Brazil wants answers about Google Street View programme

Google Street View car Google says its Street View cars are not harvesting wi-fi data anymore

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Brazil has demanded an explanation from internet giant Google about private wi-fi data allegedly collected while photographing for its Street View maps.

A court told the firm to present a reply by Saturday or face a daily fine of about $45,000 (£28,000) a day - up to a maximum of $450,000.

US and European courts have already fined Google for illegally harvesting data through the Street View programme.

Google says it has removed the data collection facility from the vehicles.

The decision by a court in the capital, Brasilia follows a complaint lodged by the Brazilian Institute of Computer Policy and Rights.

It based the allegation on similar cases in other countries and demanded that Google reveal if it also collected data in Brazil.

The Street View project cars are equipped with cameras and antennas to take 360-degree photos of streets and houses, which are later stitched together and posted as online maps.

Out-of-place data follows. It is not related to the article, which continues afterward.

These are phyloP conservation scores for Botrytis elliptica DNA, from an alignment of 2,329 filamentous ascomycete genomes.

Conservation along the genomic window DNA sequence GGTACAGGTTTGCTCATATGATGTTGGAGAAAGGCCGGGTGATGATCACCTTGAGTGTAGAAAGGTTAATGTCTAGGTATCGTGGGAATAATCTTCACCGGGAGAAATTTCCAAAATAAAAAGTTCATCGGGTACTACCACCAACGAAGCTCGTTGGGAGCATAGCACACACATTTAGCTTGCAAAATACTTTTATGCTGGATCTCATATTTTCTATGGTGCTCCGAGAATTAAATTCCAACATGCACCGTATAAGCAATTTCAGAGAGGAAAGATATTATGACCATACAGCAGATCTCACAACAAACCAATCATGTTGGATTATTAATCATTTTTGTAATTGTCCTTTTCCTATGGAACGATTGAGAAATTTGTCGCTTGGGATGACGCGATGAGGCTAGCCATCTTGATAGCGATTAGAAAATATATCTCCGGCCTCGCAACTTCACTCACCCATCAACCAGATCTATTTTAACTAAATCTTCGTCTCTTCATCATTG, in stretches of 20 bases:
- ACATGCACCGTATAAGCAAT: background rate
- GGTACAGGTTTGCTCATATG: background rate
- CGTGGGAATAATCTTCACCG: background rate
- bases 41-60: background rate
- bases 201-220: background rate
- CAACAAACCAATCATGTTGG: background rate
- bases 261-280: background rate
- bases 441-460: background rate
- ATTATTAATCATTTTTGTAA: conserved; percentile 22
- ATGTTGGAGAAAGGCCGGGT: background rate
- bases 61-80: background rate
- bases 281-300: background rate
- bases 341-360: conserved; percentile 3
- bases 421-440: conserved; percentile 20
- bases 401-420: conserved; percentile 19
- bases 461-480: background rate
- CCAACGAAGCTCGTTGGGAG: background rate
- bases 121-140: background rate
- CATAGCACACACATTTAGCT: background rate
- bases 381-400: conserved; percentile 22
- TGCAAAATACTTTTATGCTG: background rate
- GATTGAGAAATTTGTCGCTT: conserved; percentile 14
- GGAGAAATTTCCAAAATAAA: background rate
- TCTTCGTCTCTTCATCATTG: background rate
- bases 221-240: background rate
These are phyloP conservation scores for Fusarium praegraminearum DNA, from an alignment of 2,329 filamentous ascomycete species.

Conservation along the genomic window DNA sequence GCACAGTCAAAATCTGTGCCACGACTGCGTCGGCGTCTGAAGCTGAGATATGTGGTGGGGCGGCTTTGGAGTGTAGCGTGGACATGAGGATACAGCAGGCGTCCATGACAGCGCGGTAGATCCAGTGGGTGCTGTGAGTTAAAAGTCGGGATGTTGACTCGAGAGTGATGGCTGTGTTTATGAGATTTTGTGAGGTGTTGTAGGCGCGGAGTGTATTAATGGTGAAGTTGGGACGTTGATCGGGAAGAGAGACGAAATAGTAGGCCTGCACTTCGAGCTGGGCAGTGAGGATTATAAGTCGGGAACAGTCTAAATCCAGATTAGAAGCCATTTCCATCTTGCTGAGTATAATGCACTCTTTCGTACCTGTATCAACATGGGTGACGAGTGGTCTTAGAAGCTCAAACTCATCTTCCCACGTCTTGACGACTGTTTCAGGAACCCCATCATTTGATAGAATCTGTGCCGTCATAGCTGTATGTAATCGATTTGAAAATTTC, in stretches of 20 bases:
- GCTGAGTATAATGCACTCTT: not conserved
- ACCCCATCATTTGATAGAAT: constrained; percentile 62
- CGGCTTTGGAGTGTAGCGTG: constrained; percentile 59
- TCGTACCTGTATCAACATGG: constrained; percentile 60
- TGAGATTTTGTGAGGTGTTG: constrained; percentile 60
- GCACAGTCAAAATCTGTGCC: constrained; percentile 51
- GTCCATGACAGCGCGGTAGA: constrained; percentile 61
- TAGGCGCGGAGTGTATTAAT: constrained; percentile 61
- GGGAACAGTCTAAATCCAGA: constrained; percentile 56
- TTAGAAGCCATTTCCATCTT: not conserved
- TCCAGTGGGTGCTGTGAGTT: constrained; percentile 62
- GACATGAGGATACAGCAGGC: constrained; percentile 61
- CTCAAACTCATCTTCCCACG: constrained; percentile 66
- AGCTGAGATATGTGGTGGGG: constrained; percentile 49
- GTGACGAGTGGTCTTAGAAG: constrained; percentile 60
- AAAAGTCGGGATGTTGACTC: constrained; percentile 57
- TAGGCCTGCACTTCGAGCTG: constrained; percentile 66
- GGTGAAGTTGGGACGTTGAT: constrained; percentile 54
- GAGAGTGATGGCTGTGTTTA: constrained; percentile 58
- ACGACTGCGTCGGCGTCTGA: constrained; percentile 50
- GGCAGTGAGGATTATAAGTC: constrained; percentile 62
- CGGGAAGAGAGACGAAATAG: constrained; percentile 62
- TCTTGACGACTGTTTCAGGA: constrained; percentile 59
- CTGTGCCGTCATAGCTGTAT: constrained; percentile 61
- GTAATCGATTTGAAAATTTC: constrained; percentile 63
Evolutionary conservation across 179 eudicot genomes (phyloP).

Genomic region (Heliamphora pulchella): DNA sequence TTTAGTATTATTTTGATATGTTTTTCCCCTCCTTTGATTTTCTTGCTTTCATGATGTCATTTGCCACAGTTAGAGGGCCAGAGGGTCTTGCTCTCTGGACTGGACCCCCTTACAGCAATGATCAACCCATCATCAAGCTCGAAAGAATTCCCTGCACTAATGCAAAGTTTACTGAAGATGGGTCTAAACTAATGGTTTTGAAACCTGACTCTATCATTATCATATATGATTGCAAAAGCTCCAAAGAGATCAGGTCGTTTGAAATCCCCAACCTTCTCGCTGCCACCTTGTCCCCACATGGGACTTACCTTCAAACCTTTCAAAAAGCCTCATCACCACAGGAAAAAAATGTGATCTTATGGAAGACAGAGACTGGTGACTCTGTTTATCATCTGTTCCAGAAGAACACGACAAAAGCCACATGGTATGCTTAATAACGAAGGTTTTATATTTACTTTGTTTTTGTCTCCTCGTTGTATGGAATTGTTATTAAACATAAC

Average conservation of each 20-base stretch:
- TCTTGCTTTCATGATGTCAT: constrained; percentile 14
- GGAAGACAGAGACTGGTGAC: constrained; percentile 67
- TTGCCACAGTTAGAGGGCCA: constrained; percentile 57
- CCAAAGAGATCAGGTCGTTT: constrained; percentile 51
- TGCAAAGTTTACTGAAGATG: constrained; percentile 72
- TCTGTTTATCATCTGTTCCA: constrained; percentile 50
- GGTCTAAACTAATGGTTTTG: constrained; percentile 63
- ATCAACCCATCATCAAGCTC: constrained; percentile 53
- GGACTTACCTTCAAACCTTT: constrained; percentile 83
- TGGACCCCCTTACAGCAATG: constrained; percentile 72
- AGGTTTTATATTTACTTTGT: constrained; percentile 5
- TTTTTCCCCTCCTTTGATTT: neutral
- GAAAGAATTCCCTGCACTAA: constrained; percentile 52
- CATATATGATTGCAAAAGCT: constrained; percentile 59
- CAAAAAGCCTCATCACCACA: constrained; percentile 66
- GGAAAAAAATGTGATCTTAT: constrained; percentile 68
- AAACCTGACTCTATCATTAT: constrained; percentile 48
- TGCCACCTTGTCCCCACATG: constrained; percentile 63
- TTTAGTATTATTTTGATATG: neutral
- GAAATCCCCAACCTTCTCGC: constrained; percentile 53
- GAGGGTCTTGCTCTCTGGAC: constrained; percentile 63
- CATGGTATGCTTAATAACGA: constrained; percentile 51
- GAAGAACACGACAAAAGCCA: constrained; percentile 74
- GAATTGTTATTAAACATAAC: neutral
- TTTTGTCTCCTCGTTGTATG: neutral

Rio de Janeiro, Sao Paulo, Belo Horizonte and other major Brazilian cities have been photographed by Google.

Earlier this year, Google agreed to pay a $7m (£4.3m) fine for collecting people's personal data without authorisation in the US.

In a settlement with 38 US states, the internet giant agreed to destroy emails, passwords, and web histories collected by Street View cars between 2008 and 2010.

Germany also fined the company 145,000 euros (£125,000) for illegally recording information.

The country's data chief called it "one of the biggest known data protection violations in history".

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